After 70 plus years, Rockley Music Center to say goodbye to Lakewood

Instruments will be sold for ”once in a generation” prices

Posted 11/18/19

During the Rockley family's 70 plus years of operating the Rockley Music Center on West Colfax, adapting to the needs of the community has been vital. When Melvin and Mildred Rockley opened the …

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After 70 plus years, Rockley Music Center to say goodbye to Lakewood

Instruments will be sold for ”once in a generation” prices

Posted

During the Rockley family's 70 plus years of operating the Rockley Music Center on West Colfax, adapting to the needs of the community has been vital. When Melvin and Mildred Rockley opened the store's original location at Colfax and Wadsworth in 1946, the family sold washers, dryers, print music, record players and band and orchestral instruments.

Once 1955 hit, the couple moved their business to its current location at 8555 W. Colfax Ave. where they designed and helped to build the location. The washers and dryers were replaced with music records, a guitar department and a teaching studio where residents could learn instruments. Eventually, a piano department was created along with a piano showroom.

But all good things must come to an end, and the Rockley Music Center is planning on closing its Lakewood location, hopefully by the end of the year. The instruments like violins, violas, cellos, basses, grand pianos, keyboards and more will be sold for what the store is calling “once in a generation” prices starting Nov. 19.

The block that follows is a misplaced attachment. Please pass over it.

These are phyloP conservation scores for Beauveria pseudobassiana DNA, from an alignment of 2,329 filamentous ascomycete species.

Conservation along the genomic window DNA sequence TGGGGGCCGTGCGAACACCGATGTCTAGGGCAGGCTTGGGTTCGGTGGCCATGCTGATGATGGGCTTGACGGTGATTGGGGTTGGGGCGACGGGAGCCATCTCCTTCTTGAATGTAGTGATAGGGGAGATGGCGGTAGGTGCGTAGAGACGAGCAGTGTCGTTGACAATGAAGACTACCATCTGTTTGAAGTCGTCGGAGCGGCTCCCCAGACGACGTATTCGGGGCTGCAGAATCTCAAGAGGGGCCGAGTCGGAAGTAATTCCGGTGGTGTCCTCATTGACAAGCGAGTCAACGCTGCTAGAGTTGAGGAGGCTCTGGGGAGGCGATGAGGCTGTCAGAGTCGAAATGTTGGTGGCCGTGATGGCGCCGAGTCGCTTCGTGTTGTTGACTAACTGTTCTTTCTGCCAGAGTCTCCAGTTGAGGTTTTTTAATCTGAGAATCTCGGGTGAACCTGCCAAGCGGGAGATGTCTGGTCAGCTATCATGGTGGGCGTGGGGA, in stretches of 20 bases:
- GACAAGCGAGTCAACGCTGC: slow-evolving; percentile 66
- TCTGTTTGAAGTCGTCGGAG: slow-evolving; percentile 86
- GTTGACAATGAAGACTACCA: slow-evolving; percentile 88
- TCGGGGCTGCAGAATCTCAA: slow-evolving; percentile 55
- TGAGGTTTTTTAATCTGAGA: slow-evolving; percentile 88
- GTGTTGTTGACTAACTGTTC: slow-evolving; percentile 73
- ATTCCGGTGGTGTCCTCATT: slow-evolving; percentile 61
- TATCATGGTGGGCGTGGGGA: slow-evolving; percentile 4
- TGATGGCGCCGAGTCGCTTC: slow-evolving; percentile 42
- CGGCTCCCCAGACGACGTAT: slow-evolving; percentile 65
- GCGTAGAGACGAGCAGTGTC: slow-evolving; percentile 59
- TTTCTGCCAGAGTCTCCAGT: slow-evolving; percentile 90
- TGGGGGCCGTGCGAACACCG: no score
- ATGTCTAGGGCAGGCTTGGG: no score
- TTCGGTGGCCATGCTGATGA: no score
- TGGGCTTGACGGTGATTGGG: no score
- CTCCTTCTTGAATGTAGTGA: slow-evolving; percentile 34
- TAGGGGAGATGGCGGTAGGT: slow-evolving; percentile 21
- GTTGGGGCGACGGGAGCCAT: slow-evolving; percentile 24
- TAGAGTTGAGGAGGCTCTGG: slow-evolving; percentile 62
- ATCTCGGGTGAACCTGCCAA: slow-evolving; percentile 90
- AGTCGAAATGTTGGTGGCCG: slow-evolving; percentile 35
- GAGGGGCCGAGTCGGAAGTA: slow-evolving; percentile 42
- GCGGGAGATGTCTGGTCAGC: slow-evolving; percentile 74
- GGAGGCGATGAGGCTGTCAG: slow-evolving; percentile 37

“The word that comes to mind is iconic,” said Liane Rockley, vice president of the Rockley Music Center, when describing the store. “Most of the community that has been here in our area for a long time has always known us. We're one of the landmark locations, kind of like Davey's Chuck Wagon Diner.”

Michael Alcorn, who went to Alameda International JR/SR High School in Lakewood, has taught music for 29 years. Nowadays, he teaches elementary music at 10 schools, including at Allendale Elementary School and West Woods Elementary School in Arvada. He said that whenever he's had a student looking to purchase an instrument like a drum set, he recommended the Rockley Music Center. He particularily remembers the instrument rental program the store offered.

“Any kid who played in band or orchestra (in the Lakewood area) went through the Rockley music store,” said Alcorn.

“There's not that many music stores in the Denver area, and they'll be remembered for serving a population that is very energetic and (didn't) have that many options. Rockley has done a good job of providing resources for people who wanted to get started (in music),” Alcorn said.

One of those resources included the Rockley Music Center's teaching studio, a place that served students like Carl Eager. Eager, a junior at Lakewood High School, has aspirations to be a jazz musician. He went to the Rockley Music Center for three years where he took trombone lessons.

“The people there are great, and I think it helped me going there. I have a lot of good memories there,” said Eager.

Although Rockley Music Center is shutting down its Lakewood location, it's not going away entirely. The business will say goodbye to retail life and will turn its attention to its nonprofit — the Rockley Family Foundation. It works to bring music education to schools and students in need by raising money for music scholarships, donating music instruments to under privileged communities and more.

Once the Rockley Music Center closes, the business will move to a warehouse location where it will offer piano moving, storage, tuning and limited sales.

“We're looking forward to going into the next location, and we're excited to bring music in a tangible way. It's what the community needs us to do,” said Tobin Rockley, owner of the Rockley Music Center, and the grandson of Melvin and Mildred Rockley. “We're looking forward to getting to serve musicians into the next generation.”

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